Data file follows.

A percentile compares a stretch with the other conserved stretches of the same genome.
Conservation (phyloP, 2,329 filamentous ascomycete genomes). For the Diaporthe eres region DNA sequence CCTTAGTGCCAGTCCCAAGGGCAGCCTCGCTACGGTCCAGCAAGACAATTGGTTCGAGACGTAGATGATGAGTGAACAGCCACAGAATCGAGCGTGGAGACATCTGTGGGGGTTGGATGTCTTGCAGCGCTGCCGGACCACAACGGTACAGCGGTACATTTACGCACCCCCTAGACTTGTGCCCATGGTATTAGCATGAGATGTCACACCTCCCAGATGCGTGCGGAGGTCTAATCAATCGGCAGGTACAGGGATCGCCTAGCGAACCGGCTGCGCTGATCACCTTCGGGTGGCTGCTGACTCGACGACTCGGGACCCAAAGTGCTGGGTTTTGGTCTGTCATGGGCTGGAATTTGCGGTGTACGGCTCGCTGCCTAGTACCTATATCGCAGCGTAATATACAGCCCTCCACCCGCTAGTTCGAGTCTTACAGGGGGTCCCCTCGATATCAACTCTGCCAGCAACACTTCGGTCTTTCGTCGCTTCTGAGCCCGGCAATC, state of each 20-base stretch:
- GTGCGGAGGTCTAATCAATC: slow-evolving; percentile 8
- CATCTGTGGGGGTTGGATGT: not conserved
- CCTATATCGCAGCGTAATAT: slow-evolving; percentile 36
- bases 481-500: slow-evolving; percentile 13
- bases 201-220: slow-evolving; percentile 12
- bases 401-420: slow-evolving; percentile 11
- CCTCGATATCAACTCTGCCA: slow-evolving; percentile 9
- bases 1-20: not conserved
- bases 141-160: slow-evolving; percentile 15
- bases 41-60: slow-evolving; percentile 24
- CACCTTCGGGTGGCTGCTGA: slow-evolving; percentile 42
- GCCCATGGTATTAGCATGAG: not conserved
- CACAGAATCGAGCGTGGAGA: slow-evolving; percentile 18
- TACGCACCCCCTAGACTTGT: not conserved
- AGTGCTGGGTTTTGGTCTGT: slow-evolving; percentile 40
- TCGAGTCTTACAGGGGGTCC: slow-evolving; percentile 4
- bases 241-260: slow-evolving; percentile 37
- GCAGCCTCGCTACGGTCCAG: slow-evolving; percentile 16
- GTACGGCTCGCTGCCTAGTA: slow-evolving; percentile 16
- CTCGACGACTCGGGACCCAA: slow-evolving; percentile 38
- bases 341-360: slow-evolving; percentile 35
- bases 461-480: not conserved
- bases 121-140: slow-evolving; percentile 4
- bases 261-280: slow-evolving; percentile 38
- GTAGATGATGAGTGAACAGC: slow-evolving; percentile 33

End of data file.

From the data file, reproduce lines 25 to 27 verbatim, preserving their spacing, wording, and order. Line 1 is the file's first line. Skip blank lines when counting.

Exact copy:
- bases 121-140: slow-evolving; percentile 4
- bases 261-280: slow-evolving; percentile 38
- GTAGATGATGAGTGAACAGC: slow-evolving; percentile 33